IH:

That's heartening. I have been events for about 15 years, or getting on for that. In all that time, people have been talking about having to establish more women on the stage and getting women's voices out there. It is good to know that it is coming through. Also, quite a lot of these events are organized and run by women. It's not for lack of trying, I think. What would your advice be to other women that are thinking about speaking at a conference?

CF:                                         

I think one that I have seen has changed over time, whether it be through social media or it be through television, it's about the confidence of women. Even through entertainment, the strong women the women that are at the top of the charts right now. I think my advice is finding that area where their strengths are and that brings up the confidence level. I believe that when you feel that you have the skill and you have the knowledge and you want to help. Hone in on what that is for your particular self. Go out and be able to speak to it and share with it. I think also, the younger generation, you had mentioned them - like my daughter. At a younger age, you don't know what your limits are. That's really something put on by society. Go through the program, go through the education or you can go through your career, and you don't feel like there is a limitation on you, that is where I think it changes for women. In Orlando, there was such a good representation both of men and women, and diversity as well.

IH:

Being a woman shouldn’t be a diversity issue, and yet it still sort-of is, isn’t it?

CF:

Yeah. I think also being a diverse woman, there have been two contacts. One, being from a different culture, a different country. Two, is what you grew up with, it's different when you did not grow up in the American cultures. You grew up in a different culture. Then you are coming as a woman too, so that has an impact on where you think you can do great work, or does it help that you are different, or does it have an impact of second guessing yourself sometimes.

IH:

Just to bring it back to where we started. Do you think that, say when your daughter is your age, do you think International Women's Day will be a bit of an anachronism? Do you think it will still be around in 25, 30 years?

CF:   

Oh gosh no. I really think, I will be honest with you, what came to my mind is the diversity of women too. Where I have grown up it’s not very diverse at all, not many ethnic groups and I think, since I am on in my career now, maybe I say in 20 to 30 years, of just seeing different areas of positive improvement, mainly the different types of experiences have blossomed. I think, and that's because women continue to see all the great advantage, to build a momentum. I really think there is a momentum going on at this point.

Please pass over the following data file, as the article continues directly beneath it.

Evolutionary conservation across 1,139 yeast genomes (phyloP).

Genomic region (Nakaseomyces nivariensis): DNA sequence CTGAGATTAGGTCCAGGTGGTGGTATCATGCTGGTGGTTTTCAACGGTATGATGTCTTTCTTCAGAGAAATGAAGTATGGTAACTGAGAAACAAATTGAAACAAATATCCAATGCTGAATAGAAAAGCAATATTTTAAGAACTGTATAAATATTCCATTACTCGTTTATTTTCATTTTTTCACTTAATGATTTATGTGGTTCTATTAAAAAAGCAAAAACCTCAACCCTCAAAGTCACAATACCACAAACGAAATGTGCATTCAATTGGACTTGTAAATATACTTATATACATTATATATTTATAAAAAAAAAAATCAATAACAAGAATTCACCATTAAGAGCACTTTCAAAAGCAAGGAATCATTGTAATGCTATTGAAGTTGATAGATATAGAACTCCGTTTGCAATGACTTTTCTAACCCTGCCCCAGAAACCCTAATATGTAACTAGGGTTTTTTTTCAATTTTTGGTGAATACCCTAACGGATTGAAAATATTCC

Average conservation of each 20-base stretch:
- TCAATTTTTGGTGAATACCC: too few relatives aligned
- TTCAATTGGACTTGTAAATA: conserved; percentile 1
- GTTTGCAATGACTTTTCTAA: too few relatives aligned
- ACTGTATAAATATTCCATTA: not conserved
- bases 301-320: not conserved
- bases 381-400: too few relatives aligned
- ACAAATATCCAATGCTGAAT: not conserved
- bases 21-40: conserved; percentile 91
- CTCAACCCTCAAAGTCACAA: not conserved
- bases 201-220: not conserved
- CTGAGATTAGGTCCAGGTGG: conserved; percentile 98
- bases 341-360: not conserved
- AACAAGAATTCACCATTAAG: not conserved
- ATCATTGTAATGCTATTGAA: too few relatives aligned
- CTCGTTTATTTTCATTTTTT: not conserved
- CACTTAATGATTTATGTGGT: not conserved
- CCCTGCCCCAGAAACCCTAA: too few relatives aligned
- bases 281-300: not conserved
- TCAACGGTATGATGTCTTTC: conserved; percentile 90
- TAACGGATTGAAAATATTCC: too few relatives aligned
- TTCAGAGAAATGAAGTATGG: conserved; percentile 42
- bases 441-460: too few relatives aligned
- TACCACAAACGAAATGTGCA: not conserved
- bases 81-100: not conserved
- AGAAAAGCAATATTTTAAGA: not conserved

Even most recently, at the last Presidential Election, that was a milestone. Those are the first candidates, for women to be a part of that. I really think, right now, we are in the actual midst of change in which the Women's International Day will continue to stay with us, and I think it's even going to evolve even more.

IH:

It's interesting, I think the debate has moved on, because people are now saying Kamala Harris, is she going to be a good candidate, rather than saying ‘could a woman be a good President?’ It is a change in culture.

CF:

I know you are interviewing me, from your prospective, do you feel that from as we move on in the next five to 10 years, there are certain pockets that women will definitely have more representation?

IH:

I think I say that people are really trying to push. I’ve been in the events business one way or another for 15 years, and it was always the thing that you tried to make sure that there was female. I never used to feel that embarrassed about phoning up and saying, ‘I wonder if you can do this because we need a woman on the panel.’ Now I feel, if I say, ‘we need a woman on the panel’ it suggests that there is something wrong my approach because there are a lot of women out there.  

CF:

We talked a little bit about culture. I think, and maybe this could have been 10 or 15 years ago, when we saw the one or two women rise up and be a part of executive level, the reaction would be different back then.

Now I have noticed that there's an even bigger shift of women, to women, to continue to climb the career ladder. What can we do to help our fellow women? Just aspire and be better.

Even the comradery, and people talk about certain things, I think I have changed to over the last couple years. It used to be, ‘I want to do this, but should I tell anyone? Will I be judged?’ Now it is, ‘Hey, I want to do it can you help me?’ It's kind of opened up even more of a connection between friends, too and colleagues.

 

Connie Flores is a Lean Sensei, Hartford HealthCare. 

To get a flavour of OPEX Week Orlando 2019 here are the films Ian made for Day One and Day Two